Figure 4 justifies tightly coupling state estimates to the target tracking as well as using a navigation function based planner. It presents the variation of the bound on probability of missed detection with the radius of safety bubble around the target, for a bound on probability of false alarm . Multiple trajectories during the chase phase were generated with different safety bubble radii around the target to generate Fig 4. Color-coded lines show bounds calculated assuming source strengths of Ci, Ci, and Ci, for which the activity is , , and respectively.444The value of source activity is calculated assuming neutrons per Curie per second emitted by Cf-252 source. (See http://www.logwell.com/tech/nuclear/Californium-252.html).

The background radioactivity and detector’s radiation cross-section used in the calculations were and . The total time allocated to make the decision was capped at sec. The value of bound on probability of missed detection equal to 1 indicates the inability to make any accurate decision. It can be seen that uav needs to be within 1–1.5 m radius of the target in order to detect a low intensity source using commercial-of-the-shelf (cots) detectors, guiding the choice of the proposed approach.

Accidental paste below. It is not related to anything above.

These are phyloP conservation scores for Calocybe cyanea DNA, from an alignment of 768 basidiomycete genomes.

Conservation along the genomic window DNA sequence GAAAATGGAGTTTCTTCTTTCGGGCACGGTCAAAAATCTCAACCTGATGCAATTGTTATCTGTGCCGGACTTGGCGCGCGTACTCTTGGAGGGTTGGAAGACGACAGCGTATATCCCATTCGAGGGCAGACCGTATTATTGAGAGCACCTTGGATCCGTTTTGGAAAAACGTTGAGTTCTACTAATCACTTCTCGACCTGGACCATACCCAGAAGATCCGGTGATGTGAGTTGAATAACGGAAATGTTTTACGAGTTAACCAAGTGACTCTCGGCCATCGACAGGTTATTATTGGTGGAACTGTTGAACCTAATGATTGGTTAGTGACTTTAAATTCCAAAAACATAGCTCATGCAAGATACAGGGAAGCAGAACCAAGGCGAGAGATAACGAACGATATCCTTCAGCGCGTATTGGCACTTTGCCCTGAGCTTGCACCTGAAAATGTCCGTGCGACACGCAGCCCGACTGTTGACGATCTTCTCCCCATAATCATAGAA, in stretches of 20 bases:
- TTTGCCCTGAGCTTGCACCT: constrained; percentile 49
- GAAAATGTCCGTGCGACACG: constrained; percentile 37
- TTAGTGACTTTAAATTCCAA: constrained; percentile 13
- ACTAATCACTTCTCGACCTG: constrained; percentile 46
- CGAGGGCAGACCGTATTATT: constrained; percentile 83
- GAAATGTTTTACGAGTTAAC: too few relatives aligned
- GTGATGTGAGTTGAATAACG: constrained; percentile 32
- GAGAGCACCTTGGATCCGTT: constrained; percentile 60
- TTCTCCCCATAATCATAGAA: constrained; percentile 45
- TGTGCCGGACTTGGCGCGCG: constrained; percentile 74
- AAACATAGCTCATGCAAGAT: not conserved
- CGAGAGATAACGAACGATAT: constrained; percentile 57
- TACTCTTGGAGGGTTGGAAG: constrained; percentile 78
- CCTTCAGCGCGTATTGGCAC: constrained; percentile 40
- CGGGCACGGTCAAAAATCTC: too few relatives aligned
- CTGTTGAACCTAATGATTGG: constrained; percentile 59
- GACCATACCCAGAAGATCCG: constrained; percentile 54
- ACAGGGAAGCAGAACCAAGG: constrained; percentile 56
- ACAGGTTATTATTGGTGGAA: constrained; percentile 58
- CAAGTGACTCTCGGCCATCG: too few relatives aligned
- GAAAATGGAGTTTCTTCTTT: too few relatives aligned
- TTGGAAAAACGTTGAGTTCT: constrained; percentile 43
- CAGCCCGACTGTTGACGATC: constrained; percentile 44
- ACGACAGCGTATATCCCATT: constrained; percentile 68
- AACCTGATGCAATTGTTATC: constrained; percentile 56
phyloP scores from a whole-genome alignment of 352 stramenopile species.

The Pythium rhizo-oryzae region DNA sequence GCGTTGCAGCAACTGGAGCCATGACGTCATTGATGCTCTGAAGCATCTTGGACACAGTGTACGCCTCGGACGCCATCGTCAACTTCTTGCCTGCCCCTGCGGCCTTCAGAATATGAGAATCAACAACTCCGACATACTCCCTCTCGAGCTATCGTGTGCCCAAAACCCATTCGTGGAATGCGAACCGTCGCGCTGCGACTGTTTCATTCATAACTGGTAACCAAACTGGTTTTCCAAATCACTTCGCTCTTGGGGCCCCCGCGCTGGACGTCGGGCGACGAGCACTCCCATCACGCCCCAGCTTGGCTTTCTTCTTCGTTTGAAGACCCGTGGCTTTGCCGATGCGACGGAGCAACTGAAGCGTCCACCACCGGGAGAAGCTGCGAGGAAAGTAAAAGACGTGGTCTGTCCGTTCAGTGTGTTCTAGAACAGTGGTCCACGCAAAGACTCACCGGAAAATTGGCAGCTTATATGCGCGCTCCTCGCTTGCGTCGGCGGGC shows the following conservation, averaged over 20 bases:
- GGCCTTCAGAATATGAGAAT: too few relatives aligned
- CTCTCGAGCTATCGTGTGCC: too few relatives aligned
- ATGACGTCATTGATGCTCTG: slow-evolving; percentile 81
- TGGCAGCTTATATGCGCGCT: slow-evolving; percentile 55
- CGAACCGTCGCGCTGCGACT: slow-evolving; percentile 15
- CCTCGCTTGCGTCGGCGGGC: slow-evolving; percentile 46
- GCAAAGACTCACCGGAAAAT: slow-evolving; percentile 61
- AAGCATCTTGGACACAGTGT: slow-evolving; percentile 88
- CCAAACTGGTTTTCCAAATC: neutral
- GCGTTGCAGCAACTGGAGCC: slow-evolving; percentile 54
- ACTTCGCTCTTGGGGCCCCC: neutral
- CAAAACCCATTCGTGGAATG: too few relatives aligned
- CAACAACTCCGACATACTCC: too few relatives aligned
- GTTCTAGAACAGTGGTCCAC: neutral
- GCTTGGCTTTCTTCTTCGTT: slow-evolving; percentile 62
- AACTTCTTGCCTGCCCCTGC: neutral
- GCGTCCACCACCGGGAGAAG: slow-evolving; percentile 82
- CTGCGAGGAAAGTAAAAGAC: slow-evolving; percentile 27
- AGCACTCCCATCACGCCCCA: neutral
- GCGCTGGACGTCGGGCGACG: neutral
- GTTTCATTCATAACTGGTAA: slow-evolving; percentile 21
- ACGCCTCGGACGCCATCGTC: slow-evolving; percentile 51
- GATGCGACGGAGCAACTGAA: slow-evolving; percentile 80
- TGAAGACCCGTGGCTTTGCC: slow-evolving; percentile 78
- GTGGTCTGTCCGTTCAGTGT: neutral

Fig. 4: \subrefvelocities Desired and achieved velocities in various phases of uav motion. \subrefpositions Achieved positions of the uav and the target in the chase phase (II). \subrefbound_on_PM Bound on Probability of missed detection with varying minimum distance between the robot and the target; calculated for the 20 seconds.

Vi Conclusions and Future Work

An integrated motion-planning framework that tightly-couples visual-inertial navigation and target tracking with a 3D navigation function-based planner and geometric controller is shown to be appropriate for applications in uav-based radiation detection. Such an integrated system offers close tracking for accurate radiation detection, while avoiding collisions with obstacles in the environment. Future effort will be directed towards extending this methodology to more realistic and efficient scenarios such as monocular camera deployments with noisy prior landmarks, handling more complicated target motion models, experimentally validating the system, and investigating the effect of navigation function tuning on the uav maneuvers.